The erosion in the badlands creates all kinds of possible hiding places for small animals. The fields at the edge of a badlands area could provide food for insects, small rodents, rabbits, and game birds such as grouse and pheasants, which in turn attract predators such as hawks and owls.
Even deer may be found wandering through the badlands.
If you have a dog though, watch where it goes. You don’t want it to be bitten by a sneaky snake. If you take your dog there, maybe to hunt a partridge or other game bird for dinner, the best time to do that is probably early in the morning when it is cool and the snakes are still a bit poky.
A friend told me of a time when his dog (same breed as our Emma – an English field cocker) was running down a path ahead of him and a rattler was in the path directly in front of her. The dog leaped over the coiled up snake and kept going. It was lucky that, because of the cold morning, the snake was still quite lethargic. A few hours later, this scenario could have had an unhappy ending.
If you’re ever in a badlands area, keep your eyes open and your camera handy, and bring along your snakebite kit and the local vet’s phone number.
The robin’s nest lies empty, and four little newly feathered babies are braving the unseasonably cold spring. The wind ruffles the baby featherlets. Drips of rain plaster the down onto their skinny pink bodies. What little body heat they had must be replenished quickly with food brought to them by their parents.
Junior #1 sits, wondering what to do.
Junior #2 sits a little more hidden, waiting for his mother to feed him.
Mother robin wonders where she should look for food for her brood. She also needs to find Junior #3 and #4.
I felt so sorry for them all that I went out into the miserable, cold wind, and dug up a few shovelfuls of dirt in my garden, knowing that it is infested with the grubs of the ten-lined beetles. I threw them onto the upturned lid of an old garbage can.
These grubs hide deep in the soil and wait for potatoes to grow so they can eat them before I try to harvest them.
Then, satiated, they wait for the first very hot day to come out of the ground and fly around as ten-lined beetles, again, as they do every year, looking for me so they can land on my back where I can’t reach them, and I have to run around the yard screaming until the Captain comes out to save me.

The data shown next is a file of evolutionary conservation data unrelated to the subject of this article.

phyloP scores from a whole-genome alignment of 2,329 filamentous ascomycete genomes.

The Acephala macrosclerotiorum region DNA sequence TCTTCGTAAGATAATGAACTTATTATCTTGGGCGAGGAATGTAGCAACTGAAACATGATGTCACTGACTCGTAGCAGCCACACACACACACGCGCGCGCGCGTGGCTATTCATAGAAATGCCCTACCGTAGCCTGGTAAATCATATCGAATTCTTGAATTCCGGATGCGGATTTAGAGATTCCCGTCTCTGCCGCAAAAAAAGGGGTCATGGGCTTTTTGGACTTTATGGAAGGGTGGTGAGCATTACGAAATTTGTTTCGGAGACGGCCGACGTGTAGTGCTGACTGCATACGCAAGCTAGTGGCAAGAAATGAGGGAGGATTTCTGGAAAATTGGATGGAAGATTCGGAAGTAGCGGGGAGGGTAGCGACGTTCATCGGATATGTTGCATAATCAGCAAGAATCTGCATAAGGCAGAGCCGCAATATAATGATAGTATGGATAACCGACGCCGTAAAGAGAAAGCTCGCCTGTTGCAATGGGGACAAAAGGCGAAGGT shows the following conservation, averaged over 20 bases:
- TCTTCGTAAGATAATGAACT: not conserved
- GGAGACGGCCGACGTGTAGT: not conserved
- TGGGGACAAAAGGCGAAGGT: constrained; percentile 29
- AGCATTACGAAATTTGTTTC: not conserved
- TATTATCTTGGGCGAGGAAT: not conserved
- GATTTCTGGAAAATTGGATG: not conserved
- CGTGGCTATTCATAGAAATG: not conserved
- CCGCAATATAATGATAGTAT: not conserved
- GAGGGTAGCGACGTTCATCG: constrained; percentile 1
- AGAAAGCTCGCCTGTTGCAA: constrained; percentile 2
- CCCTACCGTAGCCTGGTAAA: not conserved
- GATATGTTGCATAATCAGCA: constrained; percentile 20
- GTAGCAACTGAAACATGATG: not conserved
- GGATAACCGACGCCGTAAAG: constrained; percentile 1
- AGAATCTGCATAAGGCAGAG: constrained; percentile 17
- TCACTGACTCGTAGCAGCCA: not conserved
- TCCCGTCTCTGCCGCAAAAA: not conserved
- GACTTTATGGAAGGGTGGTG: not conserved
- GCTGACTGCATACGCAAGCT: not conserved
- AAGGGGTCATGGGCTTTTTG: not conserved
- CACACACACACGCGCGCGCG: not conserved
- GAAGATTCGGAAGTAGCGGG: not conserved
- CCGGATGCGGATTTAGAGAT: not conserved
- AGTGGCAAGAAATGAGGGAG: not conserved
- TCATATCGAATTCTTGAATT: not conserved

But this year I’m getting my revenge on them. At the same time I’m helping the mother robin to feed her brood.
Watch this video of how “Man” (in this case “Woman”) has helped Nature.
Then you can tell me if I did a bad thing or a good thing.
You may also remember that there were four pretty blue eggs in it.
A few days after discovering the eggs, I peeked into the nest when the mother wasn’t on the nest and I saw that the eggs had hatched, but I couldn’t tell how many.
About ten days later, I dared to take another quick peek with my camera ready. I had to hurry before the mother came back. I didn’t want to upset her. Balancing on a few toes, I leaned into the yew tree, held the branches back with one hand and took the picture with the camera flailing around in the other hand. Hence, the challenge for you to figure out what you’re looking at.
Can you sort out how many baby robins have hatched? It helps to look for big eyes and beaks.
Don’t forget to visit my other blog for helpful hints in writing-related topics.
If you have any tree stumps on your property, you might want to think twice before getting them removed. They are the equivalent of a gourmet restaurant for a woodpecker. Here is Dryocopus pileatus (the pileated woodpecker) working for his meal. Pileatus means capped and refers to his red cap.
As the wood decays, all sorts of worms and bugs feed off it, and in turn they become food for some birds. This pileated woodpecker is chipping into the bark of the stump and must be finding something good to eat. See his tongue sticking out, slurping up the appetizers?
Now he’s discovered a crack where the wood has split. This is typically a good place to look for bugs, as the rainwater has dripped into the split and rotted the wood, making it ideal for the bugs that the woodpecker is looking for.
Notice how the pileated woodpecker is using his tail for balance as he hammers away at the stump looking for his supper.
In the video below, I had some trouble holding the camera still, but halfway through, I finally got it settled. Have a look at Woody pecking for his dinner.
I had to name the squirrel triplets, so Tom, Dick, and Harry came to mind, but then I thought, what if they’re girls or even if one is a girl. I decided that if I find out that they are girls, I can change the names easily enough to Tammy, Dixie, and Harriet.
They were out playing on their version of the Jungle Gym (the woodshed), which includes a great climbing wall.